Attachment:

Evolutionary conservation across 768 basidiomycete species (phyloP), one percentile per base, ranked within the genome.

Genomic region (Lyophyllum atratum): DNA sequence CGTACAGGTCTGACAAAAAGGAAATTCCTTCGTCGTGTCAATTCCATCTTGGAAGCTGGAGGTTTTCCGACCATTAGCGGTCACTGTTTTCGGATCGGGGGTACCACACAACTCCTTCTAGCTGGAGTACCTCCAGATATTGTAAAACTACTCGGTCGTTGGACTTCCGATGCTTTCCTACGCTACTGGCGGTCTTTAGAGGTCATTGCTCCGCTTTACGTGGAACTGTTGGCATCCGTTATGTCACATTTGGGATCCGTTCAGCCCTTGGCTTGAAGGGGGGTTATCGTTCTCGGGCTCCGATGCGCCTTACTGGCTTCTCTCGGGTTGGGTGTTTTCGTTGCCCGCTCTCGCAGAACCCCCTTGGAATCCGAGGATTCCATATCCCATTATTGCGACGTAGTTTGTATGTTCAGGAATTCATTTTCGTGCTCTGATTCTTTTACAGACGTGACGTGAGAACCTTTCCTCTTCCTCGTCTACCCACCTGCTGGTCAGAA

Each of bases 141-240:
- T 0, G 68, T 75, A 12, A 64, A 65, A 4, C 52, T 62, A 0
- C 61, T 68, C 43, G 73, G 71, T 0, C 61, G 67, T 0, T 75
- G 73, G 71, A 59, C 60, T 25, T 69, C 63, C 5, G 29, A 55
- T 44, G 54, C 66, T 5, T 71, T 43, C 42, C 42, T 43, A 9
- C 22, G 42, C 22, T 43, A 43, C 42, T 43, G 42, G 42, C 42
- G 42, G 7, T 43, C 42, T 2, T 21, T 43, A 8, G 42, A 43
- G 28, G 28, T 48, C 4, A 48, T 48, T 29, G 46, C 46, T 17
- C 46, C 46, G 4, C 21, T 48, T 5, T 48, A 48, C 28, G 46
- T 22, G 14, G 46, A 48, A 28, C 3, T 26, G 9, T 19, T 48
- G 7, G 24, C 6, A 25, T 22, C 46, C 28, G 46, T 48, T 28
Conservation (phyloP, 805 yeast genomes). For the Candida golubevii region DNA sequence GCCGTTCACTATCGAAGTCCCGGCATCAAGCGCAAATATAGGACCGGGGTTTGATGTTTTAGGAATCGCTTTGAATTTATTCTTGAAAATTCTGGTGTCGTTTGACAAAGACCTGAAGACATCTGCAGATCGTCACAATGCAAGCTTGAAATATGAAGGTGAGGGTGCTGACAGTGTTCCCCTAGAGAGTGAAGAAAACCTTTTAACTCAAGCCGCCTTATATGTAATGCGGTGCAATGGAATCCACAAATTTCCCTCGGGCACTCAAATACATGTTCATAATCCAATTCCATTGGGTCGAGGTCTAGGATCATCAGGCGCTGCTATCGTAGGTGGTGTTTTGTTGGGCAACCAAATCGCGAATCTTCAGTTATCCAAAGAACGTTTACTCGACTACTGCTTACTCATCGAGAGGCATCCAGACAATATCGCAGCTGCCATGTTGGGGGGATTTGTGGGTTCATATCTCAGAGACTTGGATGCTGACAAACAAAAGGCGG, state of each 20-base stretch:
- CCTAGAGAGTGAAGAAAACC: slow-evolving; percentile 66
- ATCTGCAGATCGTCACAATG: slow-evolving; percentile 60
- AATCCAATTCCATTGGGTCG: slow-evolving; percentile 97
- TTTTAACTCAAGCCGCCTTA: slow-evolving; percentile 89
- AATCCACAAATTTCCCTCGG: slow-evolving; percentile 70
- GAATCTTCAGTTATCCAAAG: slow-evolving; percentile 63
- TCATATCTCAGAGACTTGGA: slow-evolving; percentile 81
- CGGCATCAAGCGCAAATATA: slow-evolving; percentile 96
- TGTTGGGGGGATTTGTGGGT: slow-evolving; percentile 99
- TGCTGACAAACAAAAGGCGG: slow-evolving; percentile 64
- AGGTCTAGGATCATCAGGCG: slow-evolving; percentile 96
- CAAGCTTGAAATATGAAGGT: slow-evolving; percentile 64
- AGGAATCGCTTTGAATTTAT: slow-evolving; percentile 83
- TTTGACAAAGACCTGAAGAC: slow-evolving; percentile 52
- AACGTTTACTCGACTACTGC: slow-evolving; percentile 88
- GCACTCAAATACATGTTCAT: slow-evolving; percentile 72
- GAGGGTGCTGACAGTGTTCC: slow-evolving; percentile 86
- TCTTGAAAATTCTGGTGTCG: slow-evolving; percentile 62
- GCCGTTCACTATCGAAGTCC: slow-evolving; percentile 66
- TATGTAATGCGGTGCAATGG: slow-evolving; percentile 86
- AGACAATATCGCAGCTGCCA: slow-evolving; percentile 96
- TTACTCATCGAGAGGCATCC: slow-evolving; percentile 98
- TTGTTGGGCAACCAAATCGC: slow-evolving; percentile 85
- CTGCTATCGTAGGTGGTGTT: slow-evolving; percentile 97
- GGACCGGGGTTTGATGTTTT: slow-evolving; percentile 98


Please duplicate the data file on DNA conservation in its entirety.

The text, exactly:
Evolutionary conservation across 768 basidiomycete species (phyloP), one percentile per base, ranked within the genome.

Genomic region (Lyophyllum atratum): DNA sequence CGTACAGGTCTGACAAAAAGGAAATTCCTTCGTCGTGTCAATTCCATCTTGGAAGCTGGAGGTTTTCCGACCATTAGCGGTCACTGTTTTCGGATCGGGGGTACCACACAACTCCTTCTAGCTGGAGTACCTCCAGATATTGTAAAACTACTCGGTCGTTGGACTTCCGATGCTTTCCTACGCTACTGGCGGTCTTTAGAGGTCATTGCTCCGCTTTACGTGGAACTGTTGGCATCCGTTATGTCACATTTGGGATCCGTTCAGCCCTTGGCTTGAAGGGGGGTTATCGTTCTCGGGCTCCGATGCGCCTTACTGGCTTCTCTCGGGTTGGGTGTTTTCGTTGCCCGCTCTCGCAGAACCCCCTTGGAATCCGAGGATTCCATATCCCATTATTGCGACGTAGTTTGTATGTTCAGGAATTCATTTTCGTGCTCTGATTCTTTTACAGACGTGACGTGAGAACCTTTCCTCTTCCTCGTCTACCCACCTGCTGGTCAGAA

Each of bases 141-240:
- T 0, G 68, T 75, A 12, A 64, A 65, A 4, C 52, T 62, A 0
- C 61, T 68, C 43, G 73, G 71, T 0, C 61, G 67, T 0, T 75
- G 73, G 71, A 59, C 60, T 25, T 69, C 63, C 5, G 29, A 55
- T 44, G 54, C 66, T 5, T 71, T 43, C 42, C 42, T 43, A 9
- C 22, G 42, C 22, T 43, A 43, C 42, T 43, G 42, G 42, C 42
- G 42, G 7, T 43, C 42, T 2, T 21, T 43, A 8, G 42, A 43
- G 28, G 28, T 48, C 4, A 48, T 48, T 29, G 46, C 46, T 17
- C 46, C 46, G 4, C 21, T 48, T 5, T 48, A 48, C 28, G 46
- T 22, G 14, G 46, A 48, A 28, C 3, T 26, G 9, T 19, T 48
- G 7, G 24, C 6, A 25, T 22, C 46, C 28, G 46, T 48, T 28
Conservation (phyloP, 805 yeast genomes). For the Candida golubevii region DNA sequence GCCGTTCACTATCGAAGTCCCGGCATCAAGCGCAAATATAGGACCGGGGTTTGATGTTTTAGGAATCGCTTTGAATTTATTCTTGAAAATTCTGGTGTCGTTTGACAAAGACCTGAAGACATCTGCAGATCGTCACAATGCAAGCTTGAAATATGAAGGTGAGGGTGCTGACAGTGTTCCCCTAGAGAGTGAAGAAAACCTTTTAACTCAAGCCGCCTTATATGTAATGCGGTGCAATGGAATCCACAAATTTCCCTCGGGCACTCAAATACATGTTCATAATCCAATTCCATTGGGTCGAGGTCTAGGATCATCAGGCGCTGCTATCGTAGGTGGTGTTTTGTTGGGCAACCAAATCGCGAATCTTCAGTTATCCAAAGAACGTTTACTCGACTACTGCTTACTCATCGAGAGGCATCCAGACAATATCGCAGCTGCCATGTTGGGGGGATTTGTGGGTTCATATCTCAGAGACTTGGATGCTGACAAACAAAAGGCGG, state of each 20-base stretch:
- CCTAGAGAGTGAAGAAAACC: slow-evolving; percentile 66
- ATCTGCAGATCGTCACAATG: slow-evolving; percentile 60
- AATCCAATTCCATTGGGTCG: slow-evolving; percentile 97
- TTTTAACTCAAGCCGCCTTA: slow-evolving; percentile 89
- AATCCACAAATTTCCCTCGG: slow-evolving; percentile 70
- GAATCTTCAGTTATCCAAAG: slow-evolving; percentile 63
- TCATATCTCAGAGACTTGGA: slow-evolving; percentile 81
- CGGCATCAAGCGCAAATATA: slow-evolving; percentile 96
- TGTTGGGGGGATTTGTGGGT: slow-evolving; percentile 99
- TGCTGACAAACAAAAGGCGG: slow-evolving; percentile 64
- AGGTCTAGGATCATCAGGCG: slow-evolving; percentile 96
- CAAGCTTGAAATATGAAGGT: slow-evolving; percentile 64
- AGGAATCGCTTTGAATTTAT: slow-evolving; percentile 83
- TTTGACAAAGACCTGAAGAC: slow-evolving; percentile 52
- AACGTTTACTCGACTACTGC: slow-evolving; percentile 88
- GCACTCAAATACATGTTCAT: slow-evolving; percentile 72
- GAGGGTGCTGACAGTGTTCC: slow-evolving; percentile 86
- TCTTGAAAATTCTGGTGTCG: slow-evolving; percentile 62
- GCCGTTCACTATCGAAGTCC: slow-evolving; percentile 66
- TATGTAATGCGGTGCAATGG: slow-evolving; percentile 86
- AGACAATATCGCAGCTGCCA: slow-evolving; percentile 96
- TTACTCATCGAGAGGCATCC: slow-evolving; percentile 98
- TTGTTGGGCAACCAAATCGC: slow-evolving; percentile 85
- CTGCTATCGTAGGTGGTGTT: slow-evolving; percentile 97
- GGACCGGGGTTTGATGTTTT: slow-evolving; percentile 98